Cordyline Propagation (Log Cuttings)
Well my honey has done it again. He’s given me another three ideas for this blog. I wonder if he expects a raise now? O_o Lol. I’m sure I can figure out something to compensate him with. 😀 So here is the second post (and apparently not the last) that my partner has helped me with.
Do you have cordylines in your garden? Maybe you don’t, or you only have one. These great little tips will help you multiply these pretty plants in no time. Before you realize it, you’ll have more than you know what to do with. 🙂
Today I’ll tell you how to propagate using log cuttings, pieces from the stem of the plant. It’s a lot easier than most people think. To be honest I was amazed when my partner first showed me how this works. Who knew life was so resourceful and resilient? Well, I guess Mother Nature did, but that’s beside the point.
First go out and find the pretty plant you want to multiply. Cut off the leafy head along with a long portion of the stem.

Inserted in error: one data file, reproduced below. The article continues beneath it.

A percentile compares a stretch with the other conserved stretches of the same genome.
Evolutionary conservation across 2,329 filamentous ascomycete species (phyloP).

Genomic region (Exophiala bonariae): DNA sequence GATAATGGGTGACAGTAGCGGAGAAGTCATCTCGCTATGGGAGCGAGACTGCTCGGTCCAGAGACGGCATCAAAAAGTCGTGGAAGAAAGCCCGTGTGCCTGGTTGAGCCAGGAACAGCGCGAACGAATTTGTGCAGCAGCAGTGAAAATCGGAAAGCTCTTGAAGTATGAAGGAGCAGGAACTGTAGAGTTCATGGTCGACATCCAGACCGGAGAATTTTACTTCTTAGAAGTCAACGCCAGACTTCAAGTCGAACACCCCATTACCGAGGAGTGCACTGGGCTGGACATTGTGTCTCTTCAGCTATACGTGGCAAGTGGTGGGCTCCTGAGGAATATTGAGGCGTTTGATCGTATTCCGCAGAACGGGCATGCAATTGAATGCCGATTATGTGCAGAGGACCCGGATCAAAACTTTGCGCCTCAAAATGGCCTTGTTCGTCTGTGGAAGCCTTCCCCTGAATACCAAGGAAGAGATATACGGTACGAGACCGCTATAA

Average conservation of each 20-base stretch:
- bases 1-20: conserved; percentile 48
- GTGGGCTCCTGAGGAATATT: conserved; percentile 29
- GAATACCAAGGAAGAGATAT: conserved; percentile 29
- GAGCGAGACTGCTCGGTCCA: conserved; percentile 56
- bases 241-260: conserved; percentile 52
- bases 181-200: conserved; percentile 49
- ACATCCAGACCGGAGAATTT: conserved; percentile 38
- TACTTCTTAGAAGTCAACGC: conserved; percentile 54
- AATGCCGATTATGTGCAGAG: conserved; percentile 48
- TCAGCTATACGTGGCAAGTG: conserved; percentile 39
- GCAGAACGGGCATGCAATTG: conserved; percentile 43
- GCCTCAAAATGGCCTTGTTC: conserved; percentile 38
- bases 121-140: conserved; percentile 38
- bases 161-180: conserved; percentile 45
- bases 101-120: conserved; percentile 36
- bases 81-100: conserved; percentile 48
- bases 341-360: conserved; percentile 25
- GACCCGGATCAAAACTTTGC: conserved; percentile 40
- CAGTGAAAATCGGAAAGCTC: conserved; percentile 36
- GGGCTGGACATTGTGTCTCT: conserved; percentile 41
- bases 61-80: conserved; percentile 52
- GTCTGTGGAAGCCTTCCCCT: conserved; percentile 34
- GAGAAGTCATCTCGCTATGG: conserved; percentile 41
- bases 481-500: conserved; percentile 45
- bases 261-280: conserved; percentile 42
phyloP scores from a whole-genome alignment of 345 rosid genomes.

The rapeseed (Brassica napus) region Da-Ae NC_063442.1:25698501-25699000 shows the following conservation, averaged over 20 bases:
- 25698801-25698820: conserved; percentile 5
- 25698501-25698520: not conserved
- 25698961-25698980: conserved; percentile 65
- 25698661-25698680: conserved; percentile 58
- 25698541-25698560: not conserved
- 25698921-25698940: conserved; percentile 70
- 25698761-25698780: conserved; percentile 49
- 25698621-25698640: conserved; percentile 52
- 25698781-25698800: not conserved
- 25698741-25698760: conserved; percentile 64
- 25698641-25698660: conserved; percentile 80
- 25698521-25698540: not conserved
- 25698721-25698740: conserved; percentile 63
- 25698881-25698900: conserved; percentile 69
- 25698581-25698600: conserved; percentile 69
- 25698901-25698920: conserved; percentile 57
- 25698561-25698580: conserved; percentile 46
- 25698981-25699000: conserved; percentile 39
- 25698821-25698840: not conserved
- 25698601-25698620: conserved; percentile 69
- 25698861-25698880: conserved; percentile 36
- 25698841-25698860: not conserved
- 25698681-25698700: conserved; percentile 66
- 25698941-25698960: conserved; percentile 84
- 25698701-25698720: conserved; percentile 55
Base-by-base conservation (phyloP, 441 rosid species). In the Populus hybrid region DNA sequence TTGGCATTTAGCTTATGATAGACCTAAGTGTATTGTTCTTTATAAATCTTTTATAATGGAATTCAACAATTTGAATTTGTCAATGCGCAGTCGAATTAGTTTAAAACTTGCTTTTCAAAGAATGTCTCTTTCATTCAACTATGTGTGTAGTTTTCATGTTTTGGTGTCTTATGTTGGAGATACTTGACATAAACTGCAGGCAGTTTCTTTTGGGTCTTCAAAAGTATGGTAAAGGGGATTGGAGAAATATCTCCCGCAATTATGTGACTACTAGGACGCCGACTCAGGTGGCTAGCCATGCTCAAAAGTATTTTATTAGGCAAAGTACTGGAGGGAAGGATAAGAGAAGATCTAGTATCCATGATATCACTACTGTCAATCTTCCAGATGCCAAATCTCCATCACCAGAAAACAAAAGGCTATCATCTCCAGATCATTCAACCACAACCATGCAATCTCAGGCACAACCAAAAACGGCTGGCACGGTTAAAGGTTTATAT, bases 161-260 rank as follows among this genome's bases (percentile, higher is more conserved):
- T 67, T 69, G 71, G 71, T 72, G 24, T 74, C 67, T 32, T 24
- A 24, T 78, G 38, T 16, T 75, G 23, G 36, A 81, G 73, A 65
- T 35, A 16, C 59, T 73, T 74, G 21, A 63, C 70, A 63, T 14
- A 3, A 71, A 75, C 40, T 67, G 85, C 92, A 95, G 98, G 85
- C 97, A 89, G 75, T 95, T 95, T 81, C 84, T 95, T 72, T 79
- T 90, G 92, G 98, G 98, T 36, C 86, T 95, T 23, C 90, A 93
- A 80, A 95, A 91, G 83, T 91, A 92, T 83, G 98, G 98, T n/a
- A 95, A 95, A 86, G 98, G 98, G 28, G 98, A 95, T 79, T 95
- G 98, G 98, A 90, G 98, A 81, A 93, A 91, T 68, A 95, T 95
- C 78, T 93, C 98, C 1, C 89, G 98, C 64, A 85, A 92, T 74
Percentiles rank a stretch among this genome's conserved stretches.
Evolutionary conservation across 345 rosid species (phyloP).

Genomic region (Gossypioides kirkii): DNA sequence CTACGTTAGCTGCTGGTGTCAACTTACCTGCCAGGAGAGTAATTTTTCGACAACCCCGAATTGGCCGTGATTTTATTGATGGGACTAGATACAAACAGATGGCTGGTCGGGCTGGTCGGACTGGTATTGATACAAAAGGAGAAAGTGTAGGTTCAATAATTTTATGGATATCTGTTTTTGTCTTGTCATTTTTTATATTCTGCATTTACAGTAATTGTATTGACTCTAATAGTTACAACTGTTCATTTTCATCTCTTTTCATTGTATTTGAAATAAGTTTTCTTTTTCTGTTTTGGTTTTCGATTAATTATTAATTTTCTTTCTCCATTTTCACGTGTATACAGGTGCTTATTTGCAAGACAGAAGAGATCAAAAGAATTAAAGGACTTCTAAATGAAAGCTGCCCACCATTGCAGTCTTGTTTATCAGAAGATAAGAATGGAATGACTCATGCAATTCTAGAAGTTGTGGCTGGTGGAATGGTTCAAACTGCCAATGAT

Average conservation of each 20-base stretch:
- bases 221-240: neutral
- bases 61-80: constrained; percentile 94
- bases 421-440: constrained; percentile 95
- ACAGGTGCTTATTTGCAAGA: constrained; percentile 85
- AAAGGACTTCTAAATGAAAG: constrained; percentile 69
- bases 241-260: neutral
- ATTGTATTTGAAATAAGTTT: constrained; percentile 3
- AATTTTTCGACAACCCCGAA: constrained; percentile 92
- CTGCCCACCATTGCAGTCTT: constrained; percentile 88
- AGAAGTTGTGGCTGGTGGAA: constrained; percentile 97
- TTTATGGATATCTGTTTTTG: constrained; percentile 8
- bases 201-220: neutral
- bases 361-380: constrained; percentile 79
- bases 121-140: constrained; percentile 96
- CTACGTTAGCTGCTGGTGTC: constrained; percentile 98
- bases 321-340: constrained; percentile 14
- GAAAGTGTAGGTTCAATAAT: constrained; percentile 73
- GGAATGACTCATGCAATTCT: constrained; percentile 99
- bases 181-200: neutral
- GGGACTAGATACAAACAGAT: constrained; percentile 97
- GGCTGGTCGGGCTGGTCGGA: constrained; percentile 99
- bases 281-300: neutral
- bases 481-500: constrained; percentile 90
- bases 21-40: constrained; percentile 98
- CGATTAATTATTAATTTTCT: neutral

Take the cut plant inside and cut pieces off the stem at 7-8cm in length.
TIP: If you are worried you won’t remember which way is up, cut the top of the pieces on an angle.
Once spick and span dip the tips in melted wax. We use a double boil type of system for this as it seems to work the best, instead of trying to drip from a lit candle, which is not as easy as it sounds, trust me. 😉
All you need to do then is put the waxed cutting in a container of water. Fill the water only about 1/3 of the way up the stems. Keep this container indoors for best results.
And wallah! In about a week or so you have roots and in approximately 2-3 weeks you have new foliage!
Keep in mind though that this is in tropical weather of 30C or more. If you live in a colder climate it will probably take longer. 😉
Enjoy your new plants! I know I do!
Shameless plug of my husband’s Cordyline sales on eBay. 😀
Other useful links & info:
About the author Chyina
I’m a Goth/Hippie who loves to try new things and dabbles in anything and everything that I find enjoyment in. That can include but is not limited to, cooking, art, digital design, jewellery making, photography, gardening, nature, animals and whatever else strikes my fancy. I’m an optimistic (occasionally) perfectionist (constantly), who can be very sarcastic (incessantly), but all in good humour. :)